Dr. BR Ambedkar, once said “Indians today are governed by two different ideologies. Their political ideal set in the preamble of the Constitution affirms a life of liberty, equality and fraternity. Their social ideal embodied in their religion denies them.”

History was created when Hon`ble Apex Court, in a defining moment in history, took cognisance of the hardships faced by the itinerant migrant labour workforce in India and imposed guidelines for their transport and wellbeing. More than 4,5 crores of poor and impoverished labour workforce, earlier abandoned by the executive, saw equity, dignity and hope in the verdict. Their faith stood reposed in the Indian Constitution. Decriminalising sec 377 of the Indian Penal Code and recognising LGBT rights was yet one of the finest moments when the sun shone brightly on the judicial System and the Constitution, Yet, there have been transgressions too, in the form of doing a flip flop and allowing the conduct of the Rath Yatra and so on. As it seems, Constitutionalism has not only survived the challenges of the turbulent politics, but also excelled in it.


The term “Constitution” derives it’s meaning from the Latin word “constitutio” meaning main/important law. In India the Constitution is considered as the “Supreme Law” or is often referred as Lex Terrae. 

The Constitution of India has a “Preamble”, which is introduced as the mirror of the constitution in as much as s it reflects the intention, philosophy of the constitution framers and the core principles of the constitution i.e. securing and give assurance to the citizens of India, the “Right to liberty of thought, expression, belief, faith and worship”, by guaranteeing their Fundamental Rights. Our constitution has adopted its objectives and principles from various other constitutions, like from the US constitution we adopted the principle of “independent judiciary”, “judicial review”, from Japanese constitution we adopted the principle of “procedure established by law” and from the Irish constitution we adopted the principle of “DPSP”.

The Constitution of India administers the power of the legislative function between the Parliament and State legislatures according to the lists of entries mentioned in the 7th Schedule of our Constitution. The Reserved powers are endowed in the Parliament and therefore it tries to create a harmonised relation between its citizen and the government.

Beside the concept of constitution, there is another concept called constitutionalism, which holds an important place in our country. Every democratic nation has a constitution of its own which is the supreme law but that doesn’t mean that every nation has constitutionalism, for example Germany under the rule of Adolf Hitler was subjected to dictatorship and the commands of the dictator is considered as the law of the land, which by itself implies that a country can have a constitution but not necessarily constitutionalism. The difference between the two concepts i.e. Constitution and Constitutionalism is that a constitution not only endows power to the various organ of the government but also seeks to put certain restraints on those powers, whereas  constitutionalism is considered it is the “Anti-thesis of arbitrariness” as it not only acknowledges the need of the government vested with power,  but it also recognises the fact that there ought to be certain obligation and limitations which should be imposed on these powers. As it is very pertinent that “too much of something is harmful” similarly if the power remains unchecked it will lead to a situation of despotism/absolutism and create an oppressive form of government which misuses its power and tries to jeopardise the fundamental rights of the citizens. Therefore, the essence of constitutionalism is very essential for the establishment of an Elected form of Government. An Elected/Democratic form of government is a people’s government. Constitutionalism ensures that the elected form of government is responsive to the demands and requirements of the people. Therefore, it is evident that Constitutionalism and Democracy goes hand in hand as Constitutionalism protects democracy and it is in a democracy that constitutionalism can flourish, if one fails the other loses its essence and validation in a blink of an eye.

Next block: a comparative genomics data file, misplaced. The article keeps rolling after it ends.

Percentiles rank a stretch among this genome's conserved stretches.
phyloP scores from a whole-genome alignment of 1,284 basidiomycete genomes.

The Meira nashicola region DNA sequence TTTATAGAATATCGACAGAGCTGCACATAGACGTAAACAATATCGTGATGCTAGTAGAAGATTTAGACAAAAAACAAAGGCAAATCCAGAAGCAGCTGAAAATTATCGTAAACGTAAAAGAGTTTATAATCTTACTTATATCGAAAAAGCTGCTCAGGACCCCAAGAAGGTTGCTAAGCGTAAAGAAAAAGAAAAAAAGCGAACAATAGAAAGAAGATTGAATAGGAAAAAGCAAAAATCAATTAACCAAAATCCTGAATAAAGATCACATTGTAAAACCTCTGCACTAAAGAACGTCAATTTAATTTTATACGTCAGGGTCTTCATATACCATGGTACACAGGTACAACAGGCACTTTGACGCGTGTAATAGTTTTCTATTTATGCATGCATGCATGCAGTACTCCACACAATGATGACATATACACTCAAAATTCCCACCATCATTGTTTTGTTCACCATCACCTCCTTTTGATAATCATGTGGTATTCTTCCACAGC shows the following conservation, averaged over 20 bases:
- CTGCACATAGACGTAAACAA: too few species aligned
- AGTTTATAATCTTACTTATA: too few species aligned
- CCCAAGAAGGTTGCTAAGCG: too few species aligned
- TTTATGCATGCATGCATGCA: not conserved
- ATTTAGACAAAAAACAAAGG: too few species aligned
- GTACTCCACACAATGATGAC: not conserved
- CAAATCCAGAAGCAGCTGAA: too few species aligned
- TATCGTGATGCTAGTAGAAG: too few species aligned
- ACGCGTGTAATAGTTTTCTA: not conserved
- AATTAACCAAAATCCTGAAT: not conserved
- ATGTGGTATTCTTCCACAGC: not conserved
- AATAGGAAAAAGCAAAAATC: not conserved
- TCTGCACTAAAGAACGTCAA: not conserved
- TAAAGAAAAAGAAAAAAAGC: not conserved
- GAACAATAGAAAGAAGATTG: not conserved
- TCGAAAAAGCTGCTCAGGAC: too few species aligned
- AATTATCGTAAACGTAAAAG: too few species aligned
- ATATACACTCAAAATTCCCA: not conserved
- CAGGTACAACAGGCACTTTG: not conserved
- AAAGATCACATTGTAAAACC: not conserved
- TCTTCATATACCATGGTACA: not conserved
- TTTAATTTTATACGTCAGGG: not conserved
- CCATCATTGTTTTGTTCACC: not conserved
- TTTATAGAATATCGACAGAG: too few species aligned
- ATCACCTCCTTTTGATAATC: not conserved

But sadly in the modern form of democracy our constitution has lost its meaning and essence. As pointed out by jurist Nani Palkhiwala, “Our constitution has been defaced and defiled”- our constitution, which is the law of the land, has undergone so many amendments, and has become a document coloured by politics, fighting for its identity. By the last count, the constitution has undergone a total of 104 amendments. It is no longer the scenario, where the constitution is shaping or is acting as a guiding line for our country, rather it is now our country’s political ideology which is shaping the constitution according to its own convenience. The constitution is no longer a democratic document, but has become a political document. Infractions repeatedly caused due to these amendments have somehow overshadowed the essence of the “Doctrine of Basic Structure” of our Indian Constitution which includes “Rule of Law”, “Independence of Judiciary”, “Doctrine of Separation of Powers”, “The Principle of free and fair elections”, “Welfare State” and so on.